The science of skullcap
You could be forgiven for thinking wogonin and baicalein are Viking gods. In fact, they are potent inflammation suppressing phytochemicals (see Why nutraceuticals matter) from Scutellaria baicalensis, a shrub which is also known as Baikal skullcap. Skullcap has blue helmet shaped flowers – hence the name – and grows from Siberia to Eastern Asia. Its woody carrot shaped root has been a mainstay of Chinese medicine for centuries.
There are six active phytochemicals in the dried root, which block inflammation at multiple stages. They mop up free radicals, which are a major cause of the ‘inflammage’ (see Age Better). They inhibit nitric oxide, a major inflammatory stimulus. They also appear to protect brain tissue from oxidative stress and age-related neurodegeneration.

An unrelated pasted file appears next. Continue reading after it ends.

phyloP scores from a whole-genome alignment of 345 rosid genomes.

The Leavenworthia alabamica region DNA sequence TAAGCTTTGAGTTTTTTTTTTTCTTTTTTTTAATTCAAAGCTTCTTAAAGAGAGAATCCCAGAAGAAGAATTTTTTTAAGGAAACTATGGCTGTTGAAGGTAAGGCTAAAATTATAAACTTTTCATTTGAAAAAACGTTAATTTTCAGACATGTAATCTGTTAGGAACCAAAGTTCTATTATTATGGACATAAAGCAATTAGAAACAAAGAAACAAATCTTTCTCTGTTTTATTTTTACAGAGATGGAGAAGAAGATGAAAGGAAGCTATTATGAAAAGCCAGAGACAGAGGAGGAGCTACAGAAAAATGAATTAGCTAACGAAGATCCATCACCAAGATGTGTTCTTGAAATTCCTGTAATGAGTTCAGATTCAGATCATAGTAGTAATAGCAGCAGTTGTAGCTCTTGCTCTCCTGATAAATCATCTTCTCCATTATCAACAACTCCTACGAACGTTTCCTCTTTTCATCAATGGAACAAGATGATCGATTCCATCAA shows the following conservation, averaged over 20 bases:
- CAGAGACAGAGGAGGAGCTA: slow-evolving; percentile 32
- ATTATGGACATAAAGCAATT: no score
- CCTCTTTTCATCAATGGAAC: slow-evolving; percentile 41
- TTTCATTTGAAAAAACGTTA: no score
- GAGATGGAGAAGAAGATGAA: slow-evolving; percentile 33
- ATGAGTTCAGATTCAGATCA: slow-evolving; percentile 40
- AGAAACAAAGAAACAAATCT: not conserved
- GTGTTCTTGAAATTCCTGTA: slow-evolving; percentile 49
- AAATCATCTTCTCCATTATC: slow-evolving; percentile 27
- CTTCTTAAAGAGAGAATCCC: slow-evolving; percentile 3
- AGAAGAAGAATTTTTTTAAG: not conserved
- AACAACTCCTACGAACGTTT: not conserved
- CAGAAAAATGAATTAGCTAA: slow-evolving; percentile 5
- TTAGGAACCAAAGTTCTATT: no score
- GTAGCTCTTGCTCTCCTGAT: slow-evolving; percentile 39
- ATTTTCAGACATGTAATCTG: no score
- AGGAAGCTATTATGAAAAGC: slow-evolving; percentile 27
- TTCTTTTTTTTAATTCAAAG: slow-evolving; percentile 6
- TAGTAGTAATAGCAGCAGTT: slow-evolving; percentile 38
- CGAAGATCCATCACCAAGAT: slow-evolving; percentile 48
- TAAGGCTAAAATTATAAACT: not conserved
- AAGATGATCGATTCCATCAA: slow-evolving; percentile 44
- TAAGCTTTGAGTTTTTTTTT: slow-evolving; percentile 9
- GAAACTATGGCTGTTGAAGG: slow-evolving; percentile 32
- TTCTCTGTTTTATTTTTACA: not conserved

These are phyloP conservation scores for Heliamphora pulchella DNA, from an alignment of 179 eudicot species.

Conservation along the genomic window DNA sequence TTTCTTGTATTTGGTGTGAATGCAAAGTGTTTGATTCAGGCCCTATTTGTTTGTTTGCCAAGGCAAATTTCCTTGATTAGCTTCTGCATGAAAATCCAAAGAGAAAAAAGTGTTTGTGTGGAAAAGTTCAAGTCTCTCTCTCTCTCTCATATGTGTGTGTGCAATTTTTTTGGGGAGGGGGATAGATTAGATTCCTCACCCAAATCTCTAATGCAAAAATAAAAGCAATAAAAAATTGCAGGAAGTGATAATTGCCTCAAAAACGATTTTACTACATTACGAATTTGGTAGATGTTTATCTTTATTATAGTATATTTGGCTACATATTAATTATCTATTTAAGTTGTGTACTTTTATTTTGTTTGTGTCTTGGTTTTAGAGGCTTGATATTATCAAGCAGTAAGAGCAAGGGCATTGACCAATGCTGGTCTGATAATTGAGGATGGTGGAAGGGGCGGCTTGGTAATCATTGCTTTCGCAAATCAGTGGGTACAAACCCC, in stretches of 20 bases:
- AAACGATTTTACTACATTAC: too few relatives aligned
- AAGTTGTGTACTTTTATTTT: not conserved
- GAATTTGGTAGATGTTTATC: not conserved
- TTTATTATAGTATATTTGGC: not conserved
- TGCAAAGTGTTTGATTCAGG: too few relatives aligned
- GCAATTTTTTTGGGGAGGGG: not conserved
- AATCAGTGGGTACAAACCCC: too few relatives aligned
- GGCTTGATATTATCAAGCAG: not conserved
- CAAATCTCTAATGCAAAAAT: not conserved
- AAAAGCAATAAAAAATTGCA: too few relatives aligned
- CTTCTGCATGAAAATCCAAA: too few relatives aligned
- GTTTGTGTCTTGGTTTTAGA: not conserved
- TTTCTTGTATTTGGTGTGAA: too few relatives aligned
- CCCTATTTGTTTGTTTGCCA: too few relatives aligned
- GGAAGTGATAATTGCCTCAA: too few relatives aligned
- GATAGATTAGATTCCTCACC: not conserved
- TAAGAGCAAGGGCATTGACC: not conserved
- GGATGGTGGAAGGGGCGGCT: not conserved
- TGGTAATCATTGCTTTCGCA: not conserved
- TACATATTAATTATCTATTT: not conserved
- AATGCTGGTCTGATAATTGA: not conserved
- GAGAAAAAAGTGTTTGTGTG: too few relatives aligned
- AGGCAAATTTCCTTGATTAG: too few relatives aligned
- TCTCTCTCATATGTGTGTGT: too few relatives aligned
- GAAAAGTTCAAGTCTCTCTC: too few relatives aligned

Cytokines are small molecules that carry inflammatory signals. Baicalein binds to them to stop them working. There is also evidence that baicalein breaks down brain amyloid deposits, which are the lesion behind Alzheimer’s dementia.
Likewise, wogonin appears to be good for ageing brains, and may even stimulate brain regeneration. It also blocks an enzyme called cyclooxygenase 2, which is part of the production line for making inflammatory mediators from prostaglandins. Cyclooxygenase 2 is a key bottleneck in the inflammatory cascade, and a whole class of conventional anti-inflammatory drugs, prescribed by doctors, operate by obstructing the same enzyme.
Each capsule of LifeGuard Essentials delivers 30 milligrams of skullcap extract, the equivalent of 1.5 grams of the dried root.